Dr. Baskauf created a challenging and stimulating environment for learning about biological experiments.  Although many aspects of the lab were tough, Dr. Baskauf was able to understand how difficult is was for the class as a whole.  He opened himself up to adapting to our needs.  His approach to teaching is something I have yet to experience elsewhere at Vanderbilt.  I hope to have him as an instructor at some further point in my career here at Vanderbilt.
The sentence for my crime was:
  • to be mentored by a senior faculty member
  • to work with the Center for Teaching to improve my lecturing style and interpersonal skills, and
  • to be subjected to an extra mid-semester student evaluation

Oh, yes - and no pay raise.  These were all necessary to bring me "up to the teaching standards required by the College", with the threat that I would be fired if I didn't improve.  

So, for a second time, I had been flagged with the scarlet letter of "bad teacher" based solely on student evaluations.  Again, I was angry at the injustice and incredibly demoralized.  I really wanted to just quit at Vanderbilt, but I really needed the job.  So I swallowed my pride and completed my sentence.  I was "mentored" the next year by Bubba Singleton (later my highly supportive department chair), who was extremely helpful in helping me figure out ways to structure the class so that I could maintain my academic standards while also keeping students happy enough that I didn't get fired again.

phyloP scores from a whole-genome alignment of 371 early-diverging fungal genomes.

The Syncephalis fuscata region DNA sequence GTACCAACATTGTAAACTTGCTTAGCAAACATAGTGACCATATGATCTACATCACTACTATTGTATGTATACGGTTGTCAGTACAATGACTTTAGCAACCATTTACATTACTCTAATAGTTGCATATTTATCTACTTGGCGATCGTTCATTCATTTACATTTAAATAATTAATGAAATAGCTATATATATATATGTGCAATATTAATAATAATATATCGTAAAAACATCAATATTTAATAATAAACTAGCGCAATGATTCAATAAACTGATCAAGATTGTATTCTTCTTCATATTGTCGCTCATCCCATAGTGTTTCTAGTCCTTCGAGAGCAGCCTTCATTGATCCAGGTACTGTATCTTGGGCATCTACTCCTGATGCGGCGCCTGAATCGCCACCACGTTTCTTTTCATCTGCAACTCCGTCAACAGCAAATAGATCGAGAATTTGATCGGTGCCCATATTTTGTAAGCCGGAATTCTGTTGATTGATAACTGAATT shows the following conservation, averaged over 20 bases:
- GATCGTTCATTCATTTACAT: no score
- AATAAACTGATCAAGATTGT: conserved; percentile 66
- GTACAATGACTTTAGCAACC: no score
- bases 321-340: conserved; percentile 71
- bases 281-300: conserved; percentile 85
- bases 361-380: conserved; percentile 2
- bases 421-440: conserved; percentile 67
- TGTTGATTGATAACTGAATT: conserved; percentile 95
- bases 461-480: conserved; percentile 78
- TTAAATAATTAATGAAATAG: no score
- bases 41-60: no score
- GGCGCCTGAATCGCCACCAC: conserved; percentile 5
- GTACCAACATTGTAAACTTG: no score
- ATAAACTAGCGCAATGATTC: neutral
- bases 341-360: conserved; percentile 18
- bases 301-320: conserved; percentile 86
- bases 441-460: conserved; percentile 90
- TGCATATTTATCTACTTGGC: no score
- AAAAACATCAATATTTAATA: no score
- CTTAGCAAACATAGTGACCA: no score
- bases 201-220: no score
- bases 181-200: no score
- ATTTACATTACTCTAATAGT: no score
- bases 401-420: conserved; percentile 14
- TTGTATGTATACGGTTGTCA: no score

Life as a Senior Lecturer

Ever since that time, I've maintained an Excel spreadsheet with a graph of my student evaluations, which I check each year to ensure that I'm not heading into the danger zone.  Despite the fact that I don't really "teach" in the usual sense (most of my work involves curriculum development, wrangling online course management systems, recruiting and mentoring TAs, supervising staff, and handling administrative problems), I've managed to keep the student evaluation numbers to an acceptable level.  I've instituted open-ended research projects into the course (which by the way, caused my evaluation numbers to plunge the year they were introduced), continued to introduce the latest educational technology into the course, and continued to revise and update labs as biology evolves.  In 2002, I was promoted to Senior Lecturer (which comes with a three-year appointment) and in 2010 I received the Harriet S. Gilliam Award for Excellence in Teaching by a Senior Lecturer. 

The Harriet S. Gilliam Award silver cup, with the letter from Dean Venable that I store inside it

So I think that most people at Vanderbilt now think I'm a good teacher.  But student evaluations and the threat of being fired based on student evaluations hangs over me like a Sword of Damocles every time I'm up for re-appointment.